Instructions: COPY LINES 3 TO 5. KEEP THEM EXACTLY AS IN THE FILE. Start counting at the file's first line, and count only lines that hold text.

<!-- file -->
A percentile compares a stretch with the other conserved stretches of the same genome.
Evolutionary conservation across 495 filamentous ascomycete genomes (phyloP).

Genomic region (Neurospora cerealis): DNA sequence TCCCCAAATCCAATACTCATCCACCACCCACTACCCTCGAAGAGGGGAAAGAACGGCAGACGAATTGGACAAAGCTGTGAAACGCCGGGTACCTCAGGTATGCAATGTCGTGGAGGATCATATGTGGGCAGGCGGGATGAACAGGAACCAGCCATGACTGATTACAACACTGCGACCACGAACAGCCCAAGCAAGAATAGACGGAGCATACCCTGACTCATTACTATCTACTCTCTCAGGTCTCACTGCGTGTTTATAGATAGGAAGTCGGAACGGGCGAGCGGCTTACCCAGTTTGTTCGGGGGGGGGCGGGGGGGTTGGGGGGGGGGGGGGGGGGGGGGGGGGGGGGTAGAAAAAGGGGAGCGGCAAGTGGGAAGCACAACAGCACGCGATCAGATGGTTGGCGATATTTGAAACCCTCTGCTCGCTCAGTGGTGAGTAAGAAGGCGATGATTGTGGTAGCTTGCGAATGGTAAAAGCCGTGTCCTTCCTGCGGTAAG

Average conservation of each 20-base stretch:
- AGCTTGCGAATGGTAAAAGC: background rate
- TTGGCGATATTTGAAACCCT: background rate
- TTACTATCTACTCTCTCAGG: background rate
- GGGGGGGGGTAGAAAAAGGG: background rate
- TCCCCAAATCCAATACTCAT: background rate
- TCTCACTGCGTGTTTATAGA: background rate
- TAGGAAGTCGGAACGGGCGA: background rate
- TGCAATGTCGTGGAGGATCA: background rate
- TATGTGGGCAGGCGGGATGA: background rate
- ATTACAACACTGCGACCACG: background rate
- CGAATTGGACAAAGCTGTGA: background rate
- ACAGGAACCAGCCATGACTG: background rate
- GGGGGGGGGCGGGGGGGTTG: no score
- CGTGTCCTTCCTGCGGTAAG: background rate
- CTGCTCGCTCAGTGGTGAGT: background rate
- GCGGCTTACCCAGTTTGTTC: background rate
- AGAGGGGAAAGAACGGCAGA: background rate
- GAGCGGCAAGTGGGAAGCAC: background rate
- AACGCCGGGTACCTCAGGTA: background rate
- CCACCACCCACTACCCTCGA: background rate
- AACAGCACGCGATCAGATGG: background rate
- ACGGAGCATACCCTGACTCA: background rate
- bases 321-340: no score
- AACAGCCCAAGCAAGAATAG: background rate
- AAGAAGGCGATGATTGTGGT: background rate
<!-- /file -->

Genomic region (Neurospora cerealis): DNA sequence TCCCCAAATCCAATACTCATCCACCACCCACTACCCTCGAAGAGGGGAAAGAACGGCAGACGAATTGGACAAAGCTGTGAAACGCCGGGTACCTCAGGTATGCAATGTCGTGGAGGATCATATGTGGGCAGGCGGGATGAACAGGAACCAGCCATGACTGATTACAACACTGCGACCACGAACAGCCCAAGCAAGAATAGACGGAGCATACCCTGACTCATTACTATCTACTCTCTCAGGTCTCACTGCGTGTTTATAGATAGGAAGTCGGAACGGGCGAGCGGCTTACCCAGTTTGTTCGGGGGGGGGCGGGGGGGTTGGGGGGGGGGGGGGGGGGGGGGGGGGGGGGTAGAAAAAGGGGAGCGGCAAGTGGGAAGCACAACAGCACGCGATCAGATGGTTGGCGATATTTGAAACCCTCTGCTCGCTCAGTGGTGAGTAAGAAGGCGATGATTGTGGTAGCTTGCGAATGGTAAAAGCCGTGTCCTTCCTGCGGTAAG

Average conservation of each 20-base stretch:
- AGCTTGCGAATGGTAAAAGC: background rate